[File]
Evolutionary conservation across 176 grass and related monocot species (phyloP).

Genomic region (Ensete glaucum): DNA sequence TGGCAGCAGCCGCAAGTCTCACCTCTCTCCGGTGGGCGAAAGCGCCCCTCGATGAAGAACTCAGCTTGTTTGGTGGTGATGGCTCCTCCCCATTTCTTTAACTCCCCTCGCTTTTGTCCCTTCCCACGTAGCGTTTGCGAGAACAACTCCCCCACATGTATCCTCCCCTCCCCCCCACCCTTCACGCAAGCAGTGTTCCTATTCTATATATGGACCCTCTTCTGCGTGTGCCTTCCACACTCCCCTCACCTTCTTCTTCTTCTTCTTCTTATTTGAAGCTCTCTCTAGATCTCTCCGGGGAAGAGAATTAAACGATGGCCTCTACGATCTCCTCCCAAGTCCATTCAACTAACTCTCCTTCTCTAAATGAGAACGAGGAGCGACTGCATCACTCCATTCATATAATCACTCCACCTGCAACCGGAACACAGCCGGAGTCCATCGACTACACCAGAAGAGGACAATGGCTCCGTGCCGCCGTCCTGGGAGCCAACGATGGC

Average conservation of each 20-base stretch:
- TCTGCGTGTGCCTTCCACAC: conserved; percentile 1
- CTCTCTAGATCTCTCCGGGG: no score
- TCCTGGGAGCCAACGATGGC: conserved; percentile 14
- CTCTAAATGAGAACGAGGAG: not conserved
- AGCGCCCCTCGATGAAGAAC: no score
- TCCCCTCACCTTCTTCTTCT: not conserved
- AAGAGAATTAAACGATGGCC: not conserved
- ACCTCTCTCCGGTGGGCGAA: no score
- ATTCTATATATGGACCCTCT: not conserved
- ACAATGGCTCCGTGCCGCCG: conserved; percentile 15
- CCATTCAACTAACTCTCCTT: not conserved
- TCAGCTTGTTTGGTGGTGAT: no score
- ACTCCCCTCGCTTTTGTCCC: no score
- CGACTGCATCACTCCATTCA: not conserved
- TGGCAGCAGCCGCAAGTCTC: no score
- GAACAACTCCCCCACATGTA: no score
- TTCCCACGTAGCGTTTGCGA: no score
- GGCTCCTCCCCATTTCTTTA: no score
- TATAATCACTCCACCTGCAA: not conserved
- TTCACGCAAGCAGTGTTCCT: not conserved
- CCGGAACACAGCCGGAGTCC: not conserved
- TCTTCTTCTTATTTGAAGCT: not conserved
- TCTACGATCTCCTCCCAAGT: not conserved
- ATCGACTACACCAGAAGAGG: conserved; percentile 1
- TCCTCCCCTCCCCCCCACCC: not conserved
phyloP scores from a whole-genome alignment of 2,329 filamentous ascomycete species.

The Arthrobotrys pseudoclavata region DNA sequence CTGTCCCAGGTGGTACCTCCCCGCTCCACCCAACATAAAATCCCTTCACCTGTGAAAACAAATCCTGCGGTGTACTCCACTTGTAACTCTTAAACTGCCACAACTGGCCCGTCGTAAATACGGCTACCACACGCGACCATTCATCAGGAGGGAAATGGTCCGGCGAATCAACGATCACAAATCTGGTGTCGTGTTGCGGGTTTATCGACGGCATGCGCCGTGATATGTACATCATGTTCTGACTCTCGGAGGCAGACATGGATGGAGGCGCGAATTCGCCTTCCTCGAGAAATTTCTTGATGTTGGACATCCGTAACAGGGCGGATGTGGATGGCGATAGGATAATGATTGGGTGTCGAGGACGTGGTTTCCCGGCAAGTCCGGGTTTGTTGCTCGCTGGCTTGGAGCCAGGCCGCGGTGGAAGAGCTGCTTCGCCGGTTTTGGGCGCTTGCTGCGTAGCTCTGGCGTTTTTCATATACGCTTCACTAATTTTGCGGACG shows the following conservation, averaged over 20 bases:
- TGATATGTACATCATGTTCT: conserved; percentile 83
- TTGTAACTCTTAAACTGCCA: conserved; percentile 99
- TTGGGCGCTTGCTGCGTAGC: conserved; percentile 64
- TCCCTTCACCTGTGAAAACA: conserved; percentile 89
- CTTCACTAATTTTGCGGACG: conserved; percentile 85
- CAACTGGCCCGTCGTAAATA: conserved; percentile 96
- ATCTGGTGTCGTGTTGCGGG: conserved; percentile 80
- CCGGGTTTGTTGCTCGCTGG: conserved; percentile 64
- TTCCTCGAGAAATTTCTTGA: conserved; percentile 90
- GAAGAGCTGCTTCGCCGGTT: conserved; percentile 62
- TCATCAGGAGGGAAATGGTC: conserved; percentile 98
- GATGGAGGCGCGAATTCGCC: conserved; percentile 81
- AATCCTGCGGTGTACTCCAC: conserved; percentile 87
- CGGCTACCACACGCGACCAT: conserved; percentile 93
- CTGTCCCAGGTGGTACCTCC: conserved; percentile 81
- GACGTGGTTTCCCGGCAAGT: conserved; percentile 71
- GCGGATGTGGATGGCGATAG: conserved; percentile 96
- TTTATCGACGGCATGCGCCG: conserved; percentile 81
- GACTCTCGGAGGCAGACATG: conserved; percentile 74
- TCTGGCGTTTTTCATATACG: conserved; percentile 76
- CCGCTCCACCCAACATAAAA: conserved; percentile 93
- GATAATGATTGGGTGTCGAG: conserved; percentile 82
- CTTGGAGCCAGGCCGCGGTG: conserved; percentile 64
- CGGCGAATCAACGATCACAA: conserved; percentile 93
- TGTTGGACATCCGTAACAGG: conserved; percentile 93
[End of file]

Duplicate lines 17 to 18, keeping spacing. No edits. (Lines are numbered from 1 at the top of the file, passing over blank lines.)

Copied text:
- CGACTGCATCACTCCATTCA: not conserved
- TGGCAGCAGCCGCAAGTCTC: no score